Albrecht Durer


     Albrecht Durer was born in Nurembourg in May 21, 1471. His father, Albrecht

Durer was a goldsmith, he had come from Germany to Nurembourg in 1455 and
married Barbara Holper. Barbara's father was Albrecht's master. Albrecht was his
father's third son. He was named Albrecht because of a family tradition which he
has been the third representative so far. Albrecht had three brothers named

Laszlo, Albrecht, and Ajtos. Albrecht was apprenticed to his father at the age
of 13. His father introduced him to the working with metal and the use of tools
with laid the ground work for his skill of engraving. He also learned painting
from his father at the age of 13. He preferred to draw and paint than to
goldsmithing. He painted a self portrait of himself at 13. This self-portrait
took the careful and the accurate work of all of the details to some him his
artistic talent.- In 1486, Albrecht's father sent him to learn painting and wood
working from Michael Wolgemut. Michael Wolgemut was a spectacular painter and
woodcut illustrator. In Michael W.'s busy shop Albrecht learned the fundamentals
of drawing, painting, and wood cutting. Albrecht also helped Micheal W. make
some illustrations for books. Michael W. probably took Albrecht to the

Netherlands, Basel, Stratsbourg, and in 1492 to Colmar in Alsace. Albrecht spent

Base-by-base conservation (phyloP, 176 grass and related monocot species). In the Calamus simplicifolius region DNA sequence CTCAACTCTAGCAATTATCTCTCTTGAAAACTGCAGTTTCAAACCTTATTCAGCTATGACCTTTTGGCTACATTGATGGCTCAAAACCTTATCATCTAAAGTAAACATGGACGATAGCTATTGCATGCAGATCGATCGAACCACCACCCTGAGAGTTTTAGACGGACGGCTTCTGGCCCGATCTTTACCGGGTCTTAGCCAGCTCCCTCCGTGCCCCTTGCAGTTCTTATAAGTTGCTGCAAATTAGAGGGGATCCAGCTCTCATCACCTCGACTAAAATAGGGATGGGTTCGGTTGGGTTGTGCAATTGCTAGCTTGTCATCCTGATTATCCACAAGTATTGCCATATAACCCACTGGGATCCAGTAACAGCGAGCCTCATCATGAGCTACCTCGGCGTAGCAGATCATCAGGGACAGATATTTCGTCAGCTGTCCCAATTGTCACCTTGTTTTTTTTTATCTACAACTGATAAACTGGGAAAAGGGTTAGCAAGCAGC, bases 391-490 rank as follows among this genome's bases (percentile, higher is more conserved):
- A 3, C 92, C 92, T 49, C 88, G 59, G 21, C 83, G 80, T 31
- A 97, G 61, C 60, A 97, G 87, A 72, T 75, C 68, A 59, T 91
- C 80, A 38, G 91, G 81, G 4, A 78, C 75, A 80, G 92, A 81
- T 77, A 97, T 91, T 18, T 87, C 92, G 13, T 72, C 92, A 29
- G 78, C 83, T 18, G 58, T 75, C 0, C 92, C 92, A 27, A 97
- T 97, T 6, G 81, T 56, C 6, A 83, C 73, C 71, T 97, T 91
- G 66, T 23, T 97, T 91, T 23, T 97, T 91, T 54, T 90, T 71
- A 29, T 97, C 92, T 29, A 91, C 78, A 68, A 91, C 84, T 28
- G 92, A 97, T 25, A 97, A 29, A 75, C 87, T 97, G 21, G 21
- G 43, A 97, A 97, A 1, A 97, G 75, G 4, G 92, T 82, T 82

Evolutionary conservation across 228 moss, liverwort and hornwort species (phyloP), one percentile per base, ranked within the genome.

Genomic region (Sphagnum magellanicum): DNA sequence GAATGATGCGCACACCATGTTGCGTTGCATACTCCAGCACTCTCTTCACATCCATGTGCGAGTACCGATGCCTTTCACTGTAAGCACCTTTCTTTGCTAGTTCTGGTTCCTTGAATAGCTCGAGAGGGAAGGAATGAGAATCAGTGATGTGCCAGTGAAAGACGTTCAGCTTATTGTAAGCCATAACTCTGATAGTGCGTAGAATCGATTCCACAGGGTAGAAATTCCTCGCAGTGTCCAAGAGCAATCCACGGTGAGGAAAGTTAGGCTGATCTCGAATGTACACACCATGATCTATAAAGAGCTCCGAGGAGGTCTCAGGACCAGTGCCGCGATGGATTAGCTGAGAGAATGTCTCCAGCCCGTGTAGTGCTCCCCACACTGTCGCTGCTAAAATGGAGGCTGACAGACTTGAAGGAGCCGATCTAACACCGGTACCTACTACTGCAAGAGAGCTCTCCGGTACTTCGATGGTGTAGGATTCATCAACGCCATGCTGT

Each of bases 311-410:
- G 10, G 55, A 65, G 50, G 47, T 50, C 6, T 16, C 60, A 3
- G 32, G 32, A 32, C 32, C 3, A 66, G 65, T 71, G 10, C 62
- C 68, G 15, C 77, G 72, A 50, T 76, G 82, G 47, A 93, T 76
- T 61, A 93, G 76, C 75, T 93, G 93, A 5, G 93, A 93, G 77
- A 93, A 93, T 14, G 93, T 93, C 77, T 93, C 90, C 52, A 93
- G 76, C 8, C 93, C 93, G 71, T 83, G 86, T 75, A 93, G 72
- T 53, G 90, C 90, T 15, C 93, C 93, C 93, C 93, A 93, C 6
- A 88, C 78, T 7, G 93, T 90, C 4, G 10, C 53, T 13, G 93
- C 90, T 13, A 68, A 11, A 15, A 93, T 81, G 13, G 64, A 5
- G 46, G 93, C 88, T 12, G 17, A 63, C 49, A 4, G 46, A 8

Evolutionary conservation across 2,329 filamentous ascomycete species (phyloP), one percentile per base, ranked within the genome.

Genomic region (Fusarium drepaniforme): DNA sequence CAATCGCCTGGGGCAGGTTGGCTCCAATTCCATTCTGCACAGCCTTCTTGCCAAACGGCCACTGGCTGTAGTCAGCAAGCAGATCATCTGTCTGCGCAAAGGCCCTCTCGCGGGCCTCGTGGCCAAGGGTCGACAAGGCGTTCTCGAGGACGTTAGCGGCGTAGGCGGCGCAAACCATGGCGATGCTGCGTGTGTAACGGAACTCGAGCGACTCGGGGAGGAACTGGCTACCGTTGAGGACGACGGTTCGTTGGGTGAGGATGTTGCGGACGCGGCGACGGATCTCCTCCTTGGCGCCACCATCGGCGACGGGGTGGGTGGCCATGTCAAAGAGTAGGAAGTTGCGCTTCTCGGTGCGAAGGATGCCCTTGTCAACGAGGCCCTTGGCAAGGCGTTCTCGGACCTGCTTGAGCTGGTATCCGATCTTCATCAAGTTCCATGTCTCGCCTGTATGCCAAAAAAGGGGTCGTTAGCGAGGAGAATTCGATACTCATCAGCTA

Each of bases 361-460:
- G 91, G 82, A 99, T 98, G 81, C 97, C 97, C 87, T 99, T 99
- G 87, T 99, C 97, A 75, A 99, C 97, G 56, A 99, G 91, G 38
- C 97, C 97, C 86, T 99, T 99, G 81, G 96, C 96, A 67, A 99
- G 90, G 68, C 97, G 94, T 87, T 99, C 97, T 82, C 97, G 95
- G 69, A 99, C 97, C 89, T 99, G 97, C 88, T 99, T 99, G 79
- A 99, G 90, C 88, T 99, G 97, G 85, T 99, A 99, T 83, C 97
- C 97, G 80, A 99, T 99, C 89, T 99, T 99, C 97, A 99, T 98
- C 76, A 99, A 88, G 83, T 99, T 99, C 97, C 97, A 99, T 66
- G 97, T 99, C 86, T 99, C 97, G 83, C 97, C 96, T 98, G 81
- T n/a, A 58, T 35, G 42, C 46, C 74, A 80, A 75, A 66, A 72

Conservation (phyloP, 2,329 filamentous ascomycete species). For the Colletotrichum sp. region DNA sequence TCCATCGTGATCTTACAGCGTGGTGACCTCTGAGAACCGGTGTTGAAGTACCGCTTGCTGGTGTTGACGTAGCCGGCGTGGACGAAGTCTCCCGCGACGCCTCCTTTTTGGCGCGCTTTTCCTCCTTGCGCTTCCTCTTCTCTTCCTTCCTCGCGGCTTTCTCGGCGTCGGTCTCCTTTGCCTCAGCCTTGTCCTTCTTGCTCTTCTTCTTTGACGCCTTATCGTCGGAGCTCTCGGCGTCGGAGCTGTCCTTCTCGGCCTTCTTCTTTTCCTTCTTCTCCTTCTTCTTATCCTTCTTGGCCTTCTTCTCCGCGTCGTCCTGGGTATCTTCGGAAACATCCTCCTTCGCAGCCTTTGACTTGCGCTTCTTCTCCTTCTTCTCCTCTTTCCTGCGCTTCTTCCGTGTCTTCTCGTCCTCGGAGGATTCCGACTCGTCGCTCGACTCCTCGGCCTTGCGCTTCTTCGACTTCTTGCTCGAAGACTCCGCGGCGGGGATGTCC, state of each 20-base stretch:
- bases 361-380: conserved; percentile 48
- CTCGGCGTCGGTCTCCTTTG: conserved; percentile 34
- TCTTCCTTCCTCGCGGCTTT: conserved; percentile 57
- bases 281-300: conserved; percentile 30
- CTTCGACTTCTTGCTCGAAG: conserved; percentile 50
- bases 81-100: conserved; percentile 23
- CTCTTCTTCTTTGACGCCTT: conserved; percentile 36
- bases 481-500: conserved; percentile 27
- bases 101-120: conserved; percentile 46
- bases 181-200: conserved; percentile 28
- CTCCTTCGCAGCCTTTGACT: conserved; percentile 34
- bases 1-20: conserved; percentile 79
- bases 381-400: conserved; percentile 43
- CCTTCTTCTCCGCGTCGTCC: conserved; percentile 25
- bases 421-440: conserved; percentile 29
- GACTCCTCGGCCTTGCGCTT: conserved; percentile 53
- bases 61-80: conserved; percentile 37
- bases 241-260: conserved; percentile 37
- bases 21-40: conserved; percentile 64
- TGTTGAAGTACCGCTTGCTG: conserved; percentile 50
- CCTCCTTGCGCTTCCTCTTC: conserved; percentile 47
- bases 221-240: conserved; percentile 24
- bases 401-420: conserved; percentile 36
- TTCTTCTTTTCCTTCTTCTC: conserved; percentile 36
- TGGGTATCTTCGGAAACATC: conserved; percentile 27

so much time with him he called him his second father. His main attraction was
to see the master, Martin Schongauer. Who at the time was the leading German
graphic artist of the time. On the way there Albrecht found out the master had
died. On his arrival Martin's brothers showed him prints, drawings, and

Schongauer's perfect engraving's from the master's workshop. The prints,
drawings, and engraving's had a big influence on Albrecht's work. Albrecht then
went to Basel to stay with another brother of Schongauer, who conducted a
goldsmith workshop there. Basel was the center of graphic production and book
publishing at the time. In Basel Albrecht made many contacts and contributed a
signed woodcut for the title page of the Letters of St. Jerome. The success he
had from this woodcut probably led to another commission in Basel. In the fall
of 1493, Albrecht went to Stratsbourg where he continued to work for publishers.

In the end of May 1494 Albrecht returned to Nurembourg. In July 7, 1494 the 23
year old painter married Agnes Frey. Agnus was the daughter of a merchant. Not
long after his marriage in the fall of 1494 he took his first trip to Italy.

This visit enabled him to see his good friend Willard Pirckheimer who introduced

Albrecht to humanist thought and classical literature. Albrecht spent most of
his time of his first trip in Venice, Italy. There he met Jacopo de'Barbari.
de'Barbari whose figures constructed to geometrical methods and proportions
inspired Albrecht to live a lifelong study of theoretical writings. In Venice,

Albrecht made drawings of exotic figures, animals, and did nature studies. On
the ride home Albrecht made a abundant use of his water colors painting the
landscape around the Alps. Albrecht returned to Nurembourg by the summer of